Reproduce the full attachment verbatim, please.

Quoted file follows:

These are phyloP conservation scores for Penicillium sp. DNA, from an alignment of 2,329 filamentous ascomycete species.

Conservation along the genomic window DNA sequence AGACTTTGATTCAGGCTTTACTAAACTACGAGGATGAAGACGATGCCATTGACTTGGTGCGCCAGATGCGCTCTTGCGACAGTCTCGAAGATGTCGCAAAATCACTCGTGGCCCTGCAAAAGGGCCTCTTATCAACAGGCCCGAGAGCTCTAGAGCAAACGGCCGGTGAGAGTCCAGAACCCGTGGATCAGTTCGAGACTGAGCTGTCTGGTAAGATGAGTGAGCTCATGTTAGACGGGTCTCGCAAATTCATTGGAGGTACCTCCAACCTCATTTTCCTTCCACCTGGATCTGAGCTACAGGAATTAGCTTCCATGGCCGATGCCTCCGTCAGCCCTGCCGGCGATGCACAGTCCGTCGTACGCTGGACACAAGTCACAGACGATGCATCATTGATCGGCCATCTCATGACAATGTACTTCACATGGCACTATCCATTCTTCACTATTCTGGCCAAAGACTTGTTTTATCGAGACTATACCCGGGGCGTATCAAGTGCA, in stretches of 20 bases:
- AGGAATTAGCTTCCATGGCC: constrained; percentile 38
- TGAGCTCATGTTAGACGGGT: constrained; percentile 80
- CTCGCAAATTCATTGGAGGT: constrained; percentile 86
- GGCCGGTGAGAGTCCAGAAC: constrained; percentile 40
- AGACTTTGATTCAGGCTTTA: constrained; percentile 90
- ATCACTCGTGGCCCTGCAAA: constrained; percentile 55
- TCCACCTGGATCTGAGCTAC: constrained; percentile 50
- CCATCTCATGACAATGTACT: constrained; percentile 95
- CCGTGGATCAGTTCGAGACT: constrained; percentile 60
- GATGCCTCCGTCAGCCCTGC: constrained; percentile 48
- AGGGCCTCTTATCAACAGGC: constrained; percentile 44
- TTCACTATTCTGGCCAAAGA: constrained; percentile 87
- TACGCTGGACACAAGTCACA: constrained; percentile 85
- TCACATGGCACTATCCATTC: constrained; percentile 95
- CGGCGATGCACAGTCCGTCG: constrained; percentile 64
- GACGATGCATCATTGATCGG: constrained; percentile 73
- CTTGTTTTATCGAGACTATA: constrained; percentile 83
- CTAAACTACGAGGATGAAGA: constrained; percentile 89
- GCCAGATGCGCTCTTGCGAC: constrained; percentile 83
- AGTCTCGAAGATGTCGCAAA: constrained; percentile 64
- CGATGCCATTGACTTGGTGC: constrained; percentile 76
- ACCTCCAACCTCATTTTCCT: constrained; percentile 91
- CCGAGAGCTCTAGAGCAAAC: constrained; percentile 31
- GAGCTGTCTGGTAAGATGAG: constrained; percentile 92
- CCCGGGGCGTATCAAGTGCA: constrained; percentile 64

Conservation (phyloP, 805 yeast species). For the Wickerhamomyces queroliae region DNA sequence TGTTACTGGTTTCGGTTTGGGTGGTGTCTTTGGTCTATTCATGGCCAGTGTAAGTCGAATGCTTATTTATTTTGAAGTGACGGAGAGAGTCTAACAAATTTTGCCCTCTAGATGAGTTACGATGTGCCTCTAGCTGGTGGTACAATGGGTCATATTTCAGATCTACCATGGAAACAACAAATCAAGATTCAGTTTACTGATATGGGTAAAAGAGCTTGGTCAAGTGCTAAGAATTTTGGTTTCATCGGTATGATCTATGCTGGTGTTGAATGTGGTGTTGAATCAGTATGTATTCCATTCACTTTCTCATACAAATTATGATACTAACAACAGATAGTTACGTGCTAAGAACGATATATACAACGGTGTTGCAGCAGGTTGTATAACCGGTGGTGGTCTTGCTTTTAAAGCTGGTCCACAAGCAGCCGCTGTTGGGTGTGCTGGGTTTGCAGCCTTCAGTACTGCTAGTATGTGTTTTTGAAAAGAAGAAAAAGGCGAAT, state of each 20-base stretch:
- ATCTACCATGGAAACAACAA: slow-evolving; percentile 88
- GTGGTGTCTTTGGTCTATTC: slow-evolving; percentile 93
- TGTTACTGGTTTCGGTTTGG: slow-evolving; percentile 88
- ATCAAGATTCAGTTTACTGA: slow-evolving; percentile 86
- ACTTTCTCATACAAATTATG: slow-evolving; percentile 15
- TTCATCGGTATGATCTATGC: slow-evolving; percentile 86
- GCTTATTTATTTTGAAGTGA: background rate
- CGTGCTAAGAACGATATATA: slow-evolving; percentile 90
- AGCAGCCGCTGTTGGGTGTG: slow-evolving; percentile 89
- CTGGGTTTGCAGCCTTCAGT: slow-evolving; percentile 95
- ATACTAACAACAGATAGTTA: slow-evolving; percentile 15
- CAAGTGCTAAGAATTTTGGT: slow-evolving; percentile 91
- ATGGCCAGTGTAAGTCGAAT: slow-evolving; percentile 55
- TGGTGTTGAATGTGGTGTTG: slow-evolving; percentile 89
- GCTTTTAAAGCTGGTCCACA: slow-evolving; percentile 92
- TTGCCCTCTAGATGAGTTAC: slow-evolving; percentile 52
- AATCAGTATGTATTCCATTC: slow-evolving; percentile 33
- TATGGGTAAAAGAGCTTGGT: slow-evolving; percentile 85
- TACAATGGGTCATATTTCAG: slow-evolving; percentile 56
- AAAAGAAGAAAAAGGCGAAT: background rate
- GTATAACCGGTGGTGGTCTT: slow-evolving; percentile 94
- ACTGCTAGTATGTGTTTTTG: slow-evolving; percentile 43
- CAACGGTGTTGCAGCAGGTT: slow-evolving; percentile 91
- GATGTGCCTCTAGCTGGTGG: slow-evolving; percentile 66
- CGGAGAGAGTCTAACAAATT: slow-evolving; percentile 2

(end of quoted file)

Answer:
These are phyloP conservation scores for Penicillium sp. DNA, from an alignment of 2,329 filamentous ascomycete species.

Conservation along the genomic window DNA sequence AGACTTTGATTCAGGCTTTACTAAACTACGAGGATGAAGACGATGCCATTGACTTGGTGCGCCAGATGCGCTCTTGCGACAGTCTCGAAGATGTCGCAAAATCACTCGTGGCCCTGCAAAAGGGCCTCTTATCAACAGGCCCGAGAGCTCTAGAGCAAACGGCCGGTGAGAGTCCAGAACCCGTGGATCAGTTCGAGACTGAGCTGTCTGGTAAGATGAGTGAGCTCATGTTAGACGGGTCTCGCAAATTCATTGGAGGTACCTCCAACCTCATTTTCCTTCCACCTGGATCTGAGCTACAGGAATTAGCTTCCATGGCCGATGCCTCCGTCAGCCCTGCCGGCGATGCACAGTCCGTCGTACGCTGGACACAAGTCACAGACGATGCATCATTGATCGGCCATCTCATGACAATGTACTTCACATGGCACTATCCATTCTTCACTATTCTGGCCAAAGACTTGTTTTATCGAGACTATACCCGGGGCGTATCAAGTGCA, in stretches of 20 bases:
- AGGAATTAGCTTCCATGGCC: constrained; percentile 38
- TGAGCTCATGTTAGACGGGT: constrained; percentile 80
- CTCGCAAATTCATTGGAGGT: constrained; percentile 86
- GGCCGGTGAGAGTCCAGAAC: constrained; percentile 40
- AGACTTTGATTCAGGCTTTA: constrained; percentile 90
- ATCACTCGTGGCCCTGCAAA: constrained; percentile 55
- TCCACCTGGATCTGAGCTAC: constrained; percentile 50
- CCATCTCATGACAATGTACT: constrained; percentile 95
- CCGTGGATCAGTTCGAGACT: constrained; percentile 60
- GATGCCTCCGTCAGCCCTGC: constrained; percentile 48
- AGGGCCTCTTATCAACAGGC: constrained; percentile 44
- TTCACTATTCTGGCCAAAGA: constrained; percentile 87
- TACGCTGGACACAAGTCACA: constrained; percentile 85
- TCACATGGCACTATCCATTC: constrained; percentile 95
- CGGCGATGCACAGTCCGTCG: constrained; percentile 64
- GACGATGCATCATTGATCGG: constrained; percentile 73
- CTTGTTTTATCGAGACTATA: constrained; percentile 83
- CTAAACTACGAGGATGAAGA: constrained; percentile 89
- GCCAGATGCGCTCTTGCGAC: constrained; percentile 83
- AGTCTCGAAGATGTCGCAAA: constrained; percentile 64
- CGATGCCATTGACTTGGTGC: constrained; percentile 76
- ACCTCCAACCTCATTTTCCT: constrained; percentile 91
- CCGAGAGCTCTAGAGCAAAC: constrained; percentile 31
- GAGCTGTCTGGTAAGATGAG: constrained; percentile 92
- CCCGGGGCGTATCAAGTGCA: constrained; percentile 64

Conservation (phyloP, 805 yeast species). For the Wickerhamomyces queroliae region DNA sequence TGTTACTGGTTTCGGTTTGGGTGGTGTCTTTGGTCTATTCATGGCCAGTGTAAGTCGAATGCTTATTTATTTTGAAGTGACGGAGAGAGTCTAACAAATTTTGCCCTCTAGATGAGTTACGATGTGCCTCTAGCTGGTGGTACAATGGGTCATATTTCAGATCTACCATGGAAACAACAAATCAAGATTCAGTTTACTGATATGGGTAAAAGAGCTTGGTCAAGTGCTAAGAATTTTGGTTTCATCGGTATGATCTATGCTGGTGTTGAATGTGGTGTTGAATCAGTATGTATTCCATTCACTTTCTCATACAAATTATGATACTAACAACAGATAGTTACGTGCTAAGAACGATATATACAACGGTGTTGCAGCAGGTTGTATAACCGGTGGTGGTCTTGCTTTTAAAGCTGGTCCACAAGCAGCCGCTGTTGGGTGTGCTGGGTTTGCAGCCTTCAGTACTGCTAGTATGTGTTTTTGAAAAGAAGAAAAAGGCGAAT, state of each 20-base stretch:
- ATCTACCATGGAAACAACAA: slow-evolving; percentile 88
- GTGGTGTCTTTGGTCTATTC: slow-evolving; percentile 93
- TGTTACTGGTTTCGGTTTGG: slow-evolving; percentile 88
- ATCAAGATTCAGTTTACTGA: slow-evolving; percentile 86
- ACTTTCTCATACAAATTATG: slow-evolving; percentile 15
- TTCATCGGTATGATCTATGC: slow-evolving; percentile 86
- GCTTATTTATTTTGAAGTGA: background rate
- CGTGCTAAGAACGATATATA: slow-evolving; percentile 90
- AGCAGCCGCTGTTGGGTGTG: slow-evolving; percentile 89
- CTGGGTTTGCAGCCTTCAGT: slow-evolving; percentile 95
- ATACTAACAACAGATAGTTA: slow-evolving; percentile 15
- CAAGTGCTAAGAATTTTGGT: slow-evolving; percentile 91
- ATGGCCAGTGTAAGTCGAAT: slow-evolving; percentile 55
- TGGTGTTGAATGTGGTGTTG: slow-evolving; percentile 89
- GCTTTTAAAGCTGGTCCACA: slow-evolving; percentile 92
- TTGCCCTCTAGATGAGTTAC: slow-evolving; percentile 52
- AATCAGTATGTATTCCATTC: slow-evolving; percentile 33
- TATGGGTAAAAGAGCTTGGT: slow-evolving; percentile 85
- TACAATGGGTCATATTTCAG: slow-evolving; percentile 56
- AAAAGAAGAAAAAGGCGAAT: background rate
- GTATAACCGGTGGTGGTCTT: slow-evolving; percentile 94
- ACTGCTAGTATGTGTTTTTG: slow-evolving; percentile 43
- CAACGGTGTTGCAGCAGGTT: slow-evolving; percentile 91
- GATGTGCCTCTAGCTGGTGG: slow-evolving; percentile 66
- CGGAGAGAGTCTAACAAATT: slow-evolving; percentile 2